What is the first thing you eat after your workout? In order to take full advantage of muscle protein synthesis and restoration of muscle glycogen, it is vital for recovery and muscular growth to make sure you’re reaching for the best possible food or supplement after you’ve worked hard in the gym.

Here’s why it’s so important…
After working out, our bodies have been depleted of glycogen (energy) which we store in our liver and muscles. In this state, our bodies cannot efficiently restore glycogen. Without a quick source of energy, we are unable to initiate an insulin response which sends nutrients (glucose and amino acids) to the muscles so that they can begin repairing themselves to become bigger and stronger. In all cases, exercise essentially tears down old, less adapted muscle in order to rebuild more functional muscle. This phenomenon is called “remodeling”.

So, in order to get the most out of our time spent in the gym, we must fuel our bodies’ post-workout with the correct nutrients; a quick carbohydrate and protein. We want to stick to just a quick source of carb and a protein source because by consuming foods high in fat post-workout, we can potentially slow down nutrient digestion and absorption (which we don’t want).

Post-workout nutrition not only helps increase protein synthesis, but also aids in muscular recovery and reduces muscle soreness. Make sure you are reaching for the best possible option post-workout in order to take full advantage of your body’s potential for muscular development, strength, and recovery.

“The Importance of Post-Workout Nutrition”

What does being fit mean to you? Maybe the first thing you thought of was rock hard abs, 19” biceps, and a golden tan. While these traits have been the ongoing mold society has painted for us of “fitness”, it does not come close to what it truly means to be physically fit.

Each day our body is forced to squat, deadlift (pick up objects) and frequently overhead press (pick something off the shelf). These multi-joint movements are where various major muscle groups are contracting at the same time (the core, legs, back, and chest) which in turn elicits joint movement in multiple places all at the same time. If our bodies are not properly conditioned to perform multi-joint movements correctly, we are more likely to suffer injury doing everyday activities.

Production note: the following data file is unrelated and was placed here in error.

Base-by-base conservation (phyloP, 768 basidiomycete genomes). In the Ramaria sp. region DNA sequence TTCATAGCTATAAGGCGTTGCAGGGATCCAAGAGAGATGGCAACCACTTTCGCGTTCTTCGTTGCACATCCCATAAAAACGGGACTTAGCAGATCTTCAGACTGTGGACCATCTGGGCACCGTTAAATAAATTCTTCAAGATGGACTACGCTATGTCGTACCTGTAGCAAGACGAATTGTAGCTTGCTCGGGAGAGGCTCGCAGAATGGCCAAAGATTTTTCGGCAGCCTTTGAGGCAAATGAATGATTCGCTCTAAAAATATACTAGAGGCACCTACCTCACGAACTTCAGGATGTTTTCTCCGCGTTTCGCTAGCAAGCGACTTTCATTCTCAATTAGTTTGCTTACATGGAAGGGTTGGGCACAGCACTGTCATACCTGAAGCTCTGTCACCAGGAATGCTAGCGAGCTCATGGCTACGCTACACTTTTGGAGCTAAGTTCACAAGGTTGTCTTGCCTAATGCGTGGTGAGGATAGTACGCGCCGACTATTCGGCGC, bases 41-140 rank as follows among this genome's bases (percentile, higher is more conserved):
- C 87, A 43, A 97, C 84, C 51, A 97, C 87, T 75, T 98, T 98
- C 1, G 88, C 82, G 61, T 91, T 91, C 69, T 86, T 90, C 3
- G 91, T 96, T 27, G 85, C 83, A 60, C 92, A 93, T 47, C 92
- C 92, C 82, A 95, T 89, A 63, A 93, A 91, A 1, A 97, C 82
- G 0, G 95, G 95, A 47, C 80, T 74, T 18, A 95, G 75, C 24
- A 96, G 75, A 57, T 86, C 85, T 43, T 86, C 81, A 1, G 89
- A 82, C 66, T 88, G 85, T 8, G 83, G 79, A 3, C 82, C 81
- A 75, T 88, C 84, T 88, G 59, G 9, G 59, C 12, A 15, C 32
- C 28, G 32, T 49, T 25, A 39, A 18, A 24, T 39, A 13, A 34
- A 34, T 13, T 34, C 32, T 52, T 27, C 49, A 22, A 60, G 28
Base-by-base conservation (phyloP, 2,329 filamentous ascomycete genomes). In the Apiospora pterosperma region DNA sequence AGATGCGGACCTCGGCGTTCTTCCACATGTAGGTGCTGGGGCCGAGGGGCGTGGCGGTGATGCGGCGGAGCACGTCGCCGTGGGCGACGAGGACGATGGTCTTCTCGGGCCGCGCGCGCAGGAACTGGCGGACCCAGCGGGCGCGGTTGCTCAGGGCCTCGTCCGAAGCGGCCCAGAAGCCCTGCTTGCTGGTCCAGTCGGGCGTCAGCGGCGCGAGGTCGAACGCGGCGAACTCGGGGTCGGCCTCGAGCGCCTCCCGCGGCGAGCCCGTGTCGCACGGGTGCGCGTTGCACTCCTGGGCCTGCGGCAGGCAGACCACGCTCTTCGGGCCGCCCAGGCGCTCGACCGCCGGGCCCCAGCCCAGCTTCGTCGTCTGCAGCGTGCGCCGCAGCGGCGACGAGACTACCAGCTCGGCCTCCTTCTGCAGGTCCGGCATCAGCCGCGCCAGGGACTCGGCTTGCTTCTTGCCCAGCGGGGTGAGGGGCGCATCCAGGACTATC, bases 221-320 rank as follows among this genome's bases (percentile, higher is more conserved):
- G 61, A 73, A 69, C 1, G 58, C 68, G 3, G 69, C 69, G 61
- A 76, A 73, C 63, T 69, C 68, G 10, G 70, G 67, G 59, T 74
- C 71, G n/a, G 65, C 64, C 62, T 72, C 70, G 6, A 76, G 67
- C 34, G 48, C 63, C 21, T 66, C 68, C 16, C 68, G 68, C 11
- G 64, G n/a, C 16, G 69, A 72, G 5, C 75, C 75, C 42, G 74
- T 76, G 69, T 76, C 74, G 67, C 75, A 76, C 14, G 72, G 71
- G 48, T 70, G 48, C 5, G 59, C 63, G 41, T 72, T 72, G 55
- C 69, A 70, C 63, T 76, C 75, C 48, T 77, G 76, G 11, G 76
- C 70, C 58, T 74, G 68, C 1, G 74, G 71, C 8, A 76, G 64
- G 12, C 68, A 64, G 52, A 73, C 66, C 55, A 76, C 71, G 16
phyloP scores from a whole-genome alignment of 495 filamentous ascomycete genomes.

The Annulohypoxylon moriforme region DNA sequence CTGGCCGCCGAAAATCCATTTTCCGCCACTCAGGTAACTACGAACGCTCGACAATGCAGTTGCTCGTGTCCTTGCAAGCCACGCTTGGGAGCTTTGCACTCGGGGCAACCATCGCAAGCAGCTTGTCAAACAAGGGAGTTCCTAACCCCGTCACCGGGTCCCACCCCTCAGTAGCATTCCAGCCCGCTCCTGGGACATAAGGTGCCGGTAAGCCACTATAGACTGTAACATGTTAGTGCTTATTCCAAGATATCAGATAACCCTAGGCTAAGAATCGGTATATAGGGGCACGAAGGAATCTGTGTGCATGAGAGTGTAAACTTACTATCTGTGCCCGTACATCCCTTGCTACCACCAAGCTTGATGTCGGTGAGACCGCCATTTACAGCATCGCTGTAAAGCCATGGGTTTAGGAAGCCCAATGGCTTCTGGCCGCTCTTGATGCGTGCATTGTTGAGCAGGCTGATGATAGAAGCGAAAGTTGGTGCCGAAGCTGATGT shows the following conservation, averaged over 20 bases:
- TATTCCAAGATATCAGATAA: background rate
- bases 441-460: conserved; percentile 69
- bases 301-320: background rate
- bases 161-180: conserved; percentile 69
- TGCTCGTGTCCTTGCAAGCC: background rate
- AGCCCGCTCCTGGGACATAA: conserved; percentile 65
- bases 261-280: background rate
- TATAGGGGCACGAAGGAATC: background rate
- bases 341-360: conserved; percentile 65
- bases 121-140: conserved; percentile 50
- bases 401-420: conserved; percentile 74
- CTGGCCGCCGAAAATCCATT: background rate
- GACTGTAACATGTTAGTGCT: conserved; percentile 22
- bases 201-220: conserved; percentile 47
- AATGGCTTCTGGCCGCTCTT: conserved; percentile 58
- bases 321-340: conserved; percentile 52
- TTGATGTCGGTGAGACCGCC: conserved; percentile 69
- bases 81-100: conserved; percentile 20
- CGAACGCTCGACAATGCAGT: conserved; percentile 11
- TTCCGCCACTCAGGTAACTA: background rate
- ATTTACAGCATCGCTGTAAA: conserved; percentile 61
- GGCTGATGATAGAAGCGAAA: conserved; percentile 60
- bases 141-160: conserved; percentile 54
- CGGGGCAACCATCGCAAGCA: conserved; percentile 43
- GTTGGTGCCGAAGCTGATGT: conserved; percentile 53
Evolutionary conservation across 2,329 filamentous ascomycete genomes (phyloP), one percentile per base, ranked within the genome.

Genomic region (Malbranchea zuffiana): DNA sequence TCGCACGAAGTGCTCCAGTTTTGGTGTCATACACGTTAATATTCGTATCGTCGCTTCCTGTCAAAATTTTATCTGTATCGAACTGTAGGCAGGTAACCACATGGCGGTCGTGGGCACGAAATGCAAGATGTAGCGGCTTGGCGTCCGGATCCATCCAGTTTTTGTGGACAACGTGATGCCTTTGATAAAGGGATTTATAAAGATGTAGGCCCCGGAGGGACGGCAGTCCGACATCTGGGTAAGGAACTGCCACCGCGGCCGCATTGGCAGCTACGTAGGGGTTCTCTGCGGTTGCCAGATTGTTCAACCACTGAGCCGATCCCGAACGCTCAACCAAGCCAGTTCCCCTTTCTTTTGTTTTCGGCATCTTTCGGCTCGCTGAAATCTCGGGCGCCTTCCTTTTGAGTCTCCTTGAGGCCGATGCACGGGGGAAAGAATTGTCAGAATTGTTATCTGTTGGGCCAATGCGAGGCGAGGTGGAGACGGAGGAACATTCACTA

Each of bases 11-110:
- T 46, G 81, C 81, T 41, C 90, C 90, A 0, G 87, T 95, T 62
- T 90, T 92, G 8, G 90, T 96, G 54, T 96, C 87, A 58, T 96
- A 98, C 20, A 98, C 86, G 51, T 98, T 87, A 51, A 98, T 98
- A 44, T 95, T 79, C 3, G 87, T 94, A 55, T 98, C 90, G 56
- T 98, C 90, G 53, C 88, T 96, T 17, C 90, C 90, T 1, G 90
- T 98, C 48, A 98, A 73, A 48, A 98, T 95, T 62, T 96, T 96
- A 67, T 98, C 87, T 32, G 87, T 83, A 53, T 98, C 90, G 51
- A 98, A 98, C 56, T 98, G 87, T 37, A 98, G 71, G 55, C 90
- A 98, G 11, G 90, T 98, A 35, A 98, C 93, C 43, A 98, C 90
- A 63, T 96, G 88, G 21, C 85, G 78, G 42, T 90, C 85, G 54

Exercise machines can be great but they tend to only work on a single joint action. While this can make you stronger, it’s not a functional advantage. Being functionally fit means, you can perform multi-joint movements correctly with resistance, which in turn trains your muscle fibers and nerve pathways to fire correctly, thus reducing risk of injury and improving overall quality of life!

Being physically fit goes far beyond a physique or 1RM (one rep max) When it comes down to it, it’s about longevity and functionality; will you be able to help a friend move when you are 60? Will you be able to play with your grandchildren or great-grandchildren? Will you still be running 5ks as a senior citizen?

No matter what your fitness goals are, functional fitness should be a foundation in your training as it increases flexibility, strength, agility and aerobic fitness. Along with making everyday life easier, it does not require complicated machinery and instead focuses on free-weight resistance training and bodyweight movements, recruiting your muscles to work together, and increasing joint mobility and stability. Simply put; you can train for functionality at home, in a gym, at the park, in the airport or at a friend’s house. Join us at The Noke where we train to be stronger and more agile for all of life’s adventures from grocery shopping to adventure kayaking.